Coach Mike Scnur could only watch as Ivy League rival Dartmouth cut its swimming program.
Even with the assurance that Penn's team won't be cut, this season may be the most trying of the 29 that he has spent with the program.
For sports programs across the Ivies, shocking news came in early June when Brown decided to cut 11 of its varsity sports, citing an effort to make its teams more competitive in the Ivy League. In early July, Dartmouth cut five of its varsity sports, swimming included, and Stanford cut 11 as well.
“I feel terrible for the coaches and for the athletes at Dartmouth ... If they were going to cut them, they should’ve done it in February, so they all could’ve transferred and continued their careers. What they did was really unfair to those kids,” said Schnur.
Unanswered questions linger around other aspects of athletics, such as when seasons will return and how team practices and training can be arranged.
Schnur has long spent his days walking the steamy pool decks of Sheer Pool, watching his swimmers complete their sets. Now all he can do is talk to them on the phone.
“I’ve never made so many phone calls in my life,” Coach Mike Schnur said.
In a continuing period of doubt and uncertainty due to the COVID-19 pandemic, coach Schnur and Penn swimming are taking advantage of the downtime by recruiting, keeping in touch, and remaining hopeful to compete soon.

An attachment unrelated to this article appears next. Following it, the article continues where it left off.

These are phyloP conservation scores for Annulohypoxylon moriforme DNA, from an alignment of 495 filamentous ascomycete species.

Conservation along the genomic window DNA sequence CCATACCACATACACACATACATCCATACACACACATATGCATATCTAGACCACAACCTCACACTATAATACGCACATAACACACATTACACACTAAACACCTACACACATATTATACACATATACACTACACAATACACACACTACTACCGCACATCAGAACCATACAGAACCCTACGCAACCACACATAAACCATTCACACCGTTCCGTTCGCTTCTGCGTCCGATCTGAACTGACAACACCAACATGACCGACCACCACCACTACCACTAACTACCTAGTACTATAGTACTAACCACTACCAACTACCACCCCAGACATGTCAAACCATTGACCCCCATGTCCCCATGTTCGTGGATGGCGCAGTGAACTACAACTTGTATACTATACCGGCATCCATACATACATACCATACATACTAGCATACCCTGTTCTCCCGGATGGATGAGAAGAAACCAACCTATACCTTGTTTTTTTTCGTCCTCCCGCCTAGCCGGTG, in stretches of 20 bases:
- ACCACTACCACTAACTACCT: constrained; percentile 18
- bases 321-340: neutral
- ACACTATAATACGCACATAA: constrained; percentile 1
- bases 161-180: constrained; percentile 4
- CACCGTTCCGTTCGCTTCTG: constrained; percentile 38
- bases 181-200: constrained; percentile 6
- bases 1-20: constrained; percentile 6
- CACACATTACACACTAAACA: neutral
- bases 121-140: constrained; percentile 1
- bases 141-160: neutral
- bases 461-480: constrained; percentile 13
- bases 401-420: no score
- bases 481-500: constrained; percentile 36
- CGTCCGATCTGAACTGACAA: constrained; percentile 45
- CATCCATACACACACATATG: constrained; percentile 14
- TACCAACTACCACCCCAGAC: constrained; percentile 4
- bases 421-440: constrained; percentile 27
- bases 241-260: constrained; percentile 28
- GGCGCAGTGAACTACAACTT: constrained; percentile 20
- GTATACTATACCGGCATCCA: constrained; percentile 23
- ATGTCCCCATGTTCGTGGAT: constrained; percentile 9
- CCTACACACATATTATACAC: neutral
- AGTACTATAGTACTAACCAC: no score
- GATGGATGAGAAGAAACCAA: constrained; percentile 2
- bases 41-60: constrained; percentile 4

Unable to coach his athletes in person, Schnur has dedicated the majority of his time to recruiting with assistant coaches. It’s been time well spent, as he says they finished recruiting their high school class of 2021 and have begun their high school class of 2022. His players, in the meantime, have been studying hard, as 75% of the women’s team posted 4.0 GPAs in the spring.
Like other sports leagues, companies, and cities, coach Schnur is bombarded with questions regarding the nature of his team’s future. It’s difficult for him to only be able to repeatedly answer with “I don’t know” when seniors ask him if their careers are over.
Yet, he forces himself to remain optimistic about the chances of sports returning and focuses on positives, such as the fact that neither the Ivy Championship nor National Championships — both in the upcoming spring — have been canceled yet.
Information on decisions made by the Ivy League is relayed quickly to Schnur by Penn's administration. After a two-day buffer, that information is then given out to the student-athletes through a Zoom call with Dr. Calhoun.
“I think everyone on our team and just about every Penn student is bored to death at home and misses their friends," said Schnur. "Penn is a place we all love and want to come back to.”
Upon returning in the fall, practices will be held within the guidelines set by the Ivy League and Penn Athletics, currently set for one hour, five days a week. If all goes as planned, practice times will gradually increase as the months pass.
Swimming is somewhat lucky during this time, as it is a sport that is naturally socially distanced with one swimmer per lane.
For these reasons, swimmers may have a decent shot at competing this season.
“This is a year that is just going to be a challenge on so many different levels," said Schnur. "The teams that handle this the best will be better off long term.”